Join Date: Dec 2010
Location: Maryland - USA
Thanked 11 Times in 11 Posts
Rep Power: 6
Re: Sand Shoal Inlet, VA --- Channel information?
Here's some additional information I just PM'd to the OP:
The small harbor behind the Coast Guard Rescue Station silted in many years ago and I had trouble getting a 21-foot Pro-Line center console fishing boat in and out of that area. There was a deep pocket in front of the old CG launch skids, but I'm pretty sure it's gone as well.
If the wind is coming from the southwest, which would be normal this time of year, there's a good anchorage near the mouth of Running Channel, which is a bit farther inside Cobb Bay on the south shore. The bottom comes up pretty quick there, so watch your depth finder closely.
Ramshorn Channel is completely protected, very deep, but the problem there is the tidal currents are incredible, probably exceeding 6 knots in some places.
Lots of good anchorages along the edge of Mockhorn Channel south to Magothy Bay, but this is one of those areas where local watermen tend to run down the channel at higher speeds and hit you with monster wakes at the crack of dawn.
The Magothy Bay area is a neat place to explore in a small boat, but unfortunately, unless your mast height is less than 40 feet you cannot pass beneath the Route 13 Bridge to Fisherman's Island. Many, many years ago I was able to easily navigate Smith Island Inlet, but that's completely silted in now and part of the surf line between Smith and Fisherman's islands.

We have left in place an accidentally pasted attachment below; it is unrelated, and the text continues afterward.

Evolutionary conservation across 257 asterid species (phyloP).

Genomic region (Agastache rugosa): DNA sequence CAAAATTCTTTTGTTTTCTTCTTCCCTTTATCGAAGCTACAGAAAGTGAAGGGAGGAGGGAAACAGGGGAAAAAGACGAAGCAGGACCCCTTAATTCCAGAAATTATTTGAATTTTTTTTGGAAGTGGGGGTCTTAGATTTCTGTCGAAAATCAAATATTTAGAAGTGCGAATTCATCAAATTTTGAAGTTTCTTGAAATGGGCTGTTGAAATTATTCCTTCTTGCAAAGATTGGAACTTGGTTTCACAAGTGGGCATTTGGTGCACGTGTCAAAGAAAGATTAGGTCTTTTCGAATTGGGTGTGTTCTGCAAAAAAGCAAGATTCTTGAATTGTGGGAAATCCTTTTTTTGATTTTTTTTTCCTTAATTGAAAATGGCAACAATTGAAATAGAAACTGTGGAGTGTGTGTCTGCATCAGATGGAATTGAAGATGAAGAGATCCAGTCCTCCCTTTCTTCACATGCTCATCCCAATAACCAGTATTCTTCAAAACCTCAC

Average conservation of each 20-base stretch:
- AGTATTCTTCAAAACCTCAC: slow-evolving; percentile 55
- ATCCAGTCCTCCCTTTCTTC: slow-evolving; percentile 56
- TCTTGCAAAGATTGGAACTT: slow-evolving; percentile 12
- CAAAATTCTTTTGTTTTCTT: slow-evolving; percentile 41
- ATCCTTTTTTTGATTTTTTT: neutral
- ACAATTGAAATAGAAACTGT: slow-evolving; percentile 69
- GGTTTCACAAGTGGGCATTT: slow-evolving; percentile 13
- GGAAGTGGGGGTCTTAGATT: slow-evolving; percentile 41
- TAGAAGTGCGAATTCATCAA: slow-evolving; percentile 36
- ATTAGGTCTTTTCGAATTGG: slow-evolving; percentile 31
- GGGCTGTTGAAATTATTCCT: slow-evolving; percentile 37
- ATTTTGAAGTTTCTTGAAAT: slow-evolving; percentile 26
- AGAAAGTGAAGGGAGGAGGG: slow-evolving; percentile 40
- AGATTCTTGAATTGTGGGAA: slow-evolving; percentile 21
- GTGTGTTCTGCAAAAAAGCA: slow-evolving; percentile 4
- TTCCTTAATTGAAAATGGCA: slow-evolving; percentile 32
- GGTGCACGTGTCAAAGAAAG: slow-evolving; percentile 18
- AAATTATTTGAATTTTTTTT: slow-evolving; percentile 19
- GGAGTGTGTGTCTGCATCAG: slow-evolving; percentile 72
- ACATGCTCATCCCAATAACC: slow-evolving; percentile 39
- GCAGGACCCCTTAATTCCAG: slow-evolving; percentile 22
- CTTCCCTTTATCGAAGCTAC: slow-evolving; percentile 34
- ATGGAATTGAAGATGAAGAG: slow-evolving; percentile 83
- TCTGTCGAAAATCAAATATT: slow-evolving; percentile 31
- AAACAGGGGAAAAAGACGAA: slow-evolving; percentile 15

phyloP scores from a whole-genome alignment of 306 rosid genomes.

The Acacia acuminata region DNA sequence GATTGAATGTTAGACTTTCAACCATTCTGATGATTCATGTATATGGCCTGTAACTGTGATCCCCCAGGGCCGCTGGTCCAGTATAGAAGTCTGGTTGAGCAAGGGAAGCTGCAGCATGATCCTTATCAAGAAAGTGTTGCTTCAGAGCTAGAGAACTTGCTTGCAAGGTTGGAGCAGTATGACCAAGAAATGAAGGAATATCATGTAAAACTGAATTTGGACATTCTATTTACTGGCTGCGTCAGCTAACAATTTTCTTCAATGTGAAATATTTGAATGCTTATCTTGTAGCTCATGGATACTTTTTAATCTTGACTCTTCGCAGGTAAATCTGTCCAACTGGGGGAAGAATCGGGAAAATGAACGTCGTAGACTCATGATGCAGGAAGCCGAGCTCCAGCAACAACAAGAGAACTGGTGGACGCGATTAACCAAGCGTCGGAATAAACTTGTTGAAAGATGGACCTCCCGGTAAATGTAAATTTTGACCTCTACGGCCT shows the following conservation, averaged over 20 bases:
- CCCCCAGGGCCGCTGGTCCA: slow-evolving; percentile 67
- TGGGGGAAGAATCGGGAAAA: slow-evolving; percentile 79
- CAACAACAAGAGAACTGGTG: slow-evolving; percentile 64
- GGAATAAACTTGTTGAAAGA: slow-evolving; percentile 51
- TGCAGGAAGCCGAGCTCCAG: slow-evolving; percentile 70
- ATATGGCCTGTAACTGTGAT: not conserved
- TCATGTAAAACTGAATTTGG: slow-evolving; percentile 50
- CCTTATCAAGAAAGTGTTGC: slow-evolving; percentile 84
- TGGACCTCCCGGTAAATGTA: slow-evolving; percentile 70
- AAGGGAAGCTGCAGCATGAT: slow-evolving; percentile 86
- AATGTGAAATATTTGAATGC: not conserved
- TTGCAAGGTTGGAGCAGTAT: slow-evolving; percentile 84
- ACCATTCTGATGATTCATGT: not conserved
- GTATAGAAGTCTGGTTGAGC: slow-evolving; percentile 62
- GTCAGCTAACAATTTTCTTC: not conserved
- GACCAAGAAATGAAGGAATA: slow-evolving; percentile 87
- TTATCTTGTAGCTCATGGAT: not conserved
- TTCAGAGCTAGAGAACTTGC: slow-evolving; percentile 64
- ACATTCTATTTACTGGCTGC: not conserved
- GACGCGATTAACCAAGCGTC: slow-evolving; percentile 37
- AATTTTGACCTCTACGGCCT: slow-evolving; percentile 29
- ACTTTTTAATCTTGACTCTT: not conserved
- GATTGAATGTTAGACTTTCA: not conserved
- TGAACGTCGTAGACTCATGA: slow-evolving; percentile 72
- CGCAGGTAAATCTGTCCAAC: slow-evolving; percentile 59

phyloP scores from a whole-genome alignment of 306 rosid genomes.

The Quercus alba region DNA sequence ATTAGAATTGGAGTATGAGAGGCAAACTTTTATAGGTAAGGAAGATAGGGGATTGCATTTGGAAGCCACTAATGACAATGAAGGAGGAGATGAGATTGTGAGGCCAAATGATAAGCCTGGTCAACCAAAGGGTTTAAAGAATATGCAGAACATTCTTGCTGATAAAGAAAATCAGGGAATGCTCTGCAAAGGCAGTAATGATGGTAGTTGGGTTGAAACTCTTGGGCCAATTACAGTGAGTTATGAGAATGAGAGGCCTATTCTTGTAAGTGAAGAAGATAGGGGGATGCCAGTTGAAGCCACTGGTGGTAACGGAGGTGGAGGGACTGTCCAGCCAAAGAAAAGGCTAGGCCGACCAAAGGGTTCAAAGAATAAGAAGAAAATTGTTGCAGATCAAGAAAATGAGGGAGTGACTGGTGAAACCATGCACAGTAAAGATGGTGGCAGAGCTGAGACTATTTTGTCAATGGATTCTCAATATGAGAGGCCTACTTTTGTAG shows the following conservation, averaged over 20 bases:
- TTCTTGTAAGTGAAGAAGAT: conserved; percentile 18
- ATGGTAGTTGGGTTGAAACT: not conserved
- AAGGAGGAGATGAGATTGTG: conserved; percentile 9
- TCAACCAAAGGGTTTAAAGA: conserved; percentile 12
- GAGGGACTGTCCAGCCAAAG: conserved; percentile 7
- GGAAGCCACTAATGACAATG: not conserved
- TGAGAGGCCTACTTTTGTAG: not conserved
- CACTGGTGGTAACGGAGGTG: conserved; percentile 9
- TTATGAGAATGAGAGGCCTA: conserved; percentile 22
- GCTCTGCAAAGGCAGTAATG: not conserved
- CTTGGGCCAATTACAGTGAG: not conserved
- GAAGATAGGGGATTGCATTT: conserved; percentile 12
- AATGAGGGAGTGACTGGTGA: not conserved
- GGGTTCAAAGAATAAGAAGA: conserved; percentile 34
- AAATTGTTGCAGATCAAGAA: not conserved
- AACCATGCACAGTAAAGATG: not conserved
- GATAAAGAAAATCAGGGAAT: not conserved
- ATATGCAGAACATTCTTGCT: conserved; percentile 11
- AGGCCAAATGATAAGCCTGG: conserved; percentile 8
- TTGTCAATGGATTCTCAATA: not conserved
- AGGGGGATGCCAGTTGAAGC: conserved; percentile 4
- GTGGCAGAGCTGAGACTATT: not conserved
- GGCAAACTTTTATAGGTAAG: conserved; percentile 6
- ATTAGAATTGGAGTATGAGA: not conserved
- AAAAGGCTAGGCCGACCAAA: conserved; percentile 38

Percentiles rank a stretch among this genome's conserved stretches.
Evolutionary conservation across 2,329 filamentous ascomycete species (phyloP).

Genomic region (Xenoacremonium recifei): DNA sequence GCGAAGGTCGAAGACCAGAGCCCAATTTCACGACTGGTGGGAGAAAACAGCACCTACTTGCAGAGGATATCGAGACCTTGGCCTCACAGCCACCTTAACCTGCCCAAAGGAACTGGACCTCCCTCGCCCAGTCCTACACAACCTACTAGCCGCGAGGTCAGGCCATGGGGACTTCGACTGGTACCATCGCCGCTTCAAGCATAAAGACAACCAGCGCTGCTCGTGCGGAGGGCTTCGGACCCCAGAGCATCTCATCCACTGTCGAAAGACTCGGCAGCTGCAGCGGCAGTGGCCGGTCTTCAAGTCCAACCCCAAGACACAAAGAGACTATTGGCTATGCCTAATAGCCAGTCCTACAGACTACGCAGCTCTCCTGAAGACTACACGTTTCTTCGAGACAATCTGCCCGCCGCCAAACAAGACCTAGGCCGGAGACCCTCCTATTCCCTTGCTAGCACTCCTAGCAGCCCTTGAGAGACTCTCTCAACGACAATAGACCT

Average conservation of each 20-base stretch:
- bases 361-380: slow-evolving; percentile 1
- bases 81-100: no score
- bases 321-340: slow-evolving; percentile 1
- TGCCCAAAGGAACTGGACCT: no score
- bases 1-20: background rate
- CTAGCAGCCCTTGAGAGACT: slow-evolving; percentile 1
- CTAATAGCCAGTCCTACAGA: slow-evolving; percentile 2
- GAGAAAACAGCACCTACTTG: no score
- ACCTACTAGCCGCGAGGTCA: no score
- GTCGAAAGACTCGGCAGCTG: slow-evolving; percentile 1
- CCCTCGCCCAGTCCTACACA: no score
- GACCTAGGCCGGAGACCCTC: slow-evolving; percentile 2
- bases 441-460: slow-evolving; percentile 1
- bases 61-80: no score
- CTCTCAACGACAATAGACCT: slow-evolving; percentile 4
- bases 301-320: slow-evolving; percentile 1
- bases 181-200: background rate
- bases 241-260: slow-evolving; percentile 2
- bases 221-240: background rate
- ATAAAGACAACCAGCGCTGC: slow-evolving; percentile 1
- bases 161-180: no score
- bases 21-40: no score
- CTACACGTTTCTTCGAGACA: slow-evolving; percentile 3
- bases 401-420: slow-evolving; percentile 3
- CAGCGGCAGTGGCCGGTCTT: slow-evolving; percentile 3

During a really bad blow, some sailboats will seek safe harbor at the basin at Oyster. The channel is just 3-feet at low tide, and the basin is just 5-feet deep at low tide. At high tide depths at both locations can be as much as 10-feet. The bottom is black, sticky, gooey mud that almost requires a power washer to get it off the anchor and chain.
A little history on this area, 10,000 years ago, when the town of Oyster and the barrier islands didn't exist, this was ocean-front property. The sand dunes are still there, separating the town from the tidal marsh, and people frequently dig among the dunes to find ancient, native American artifacts.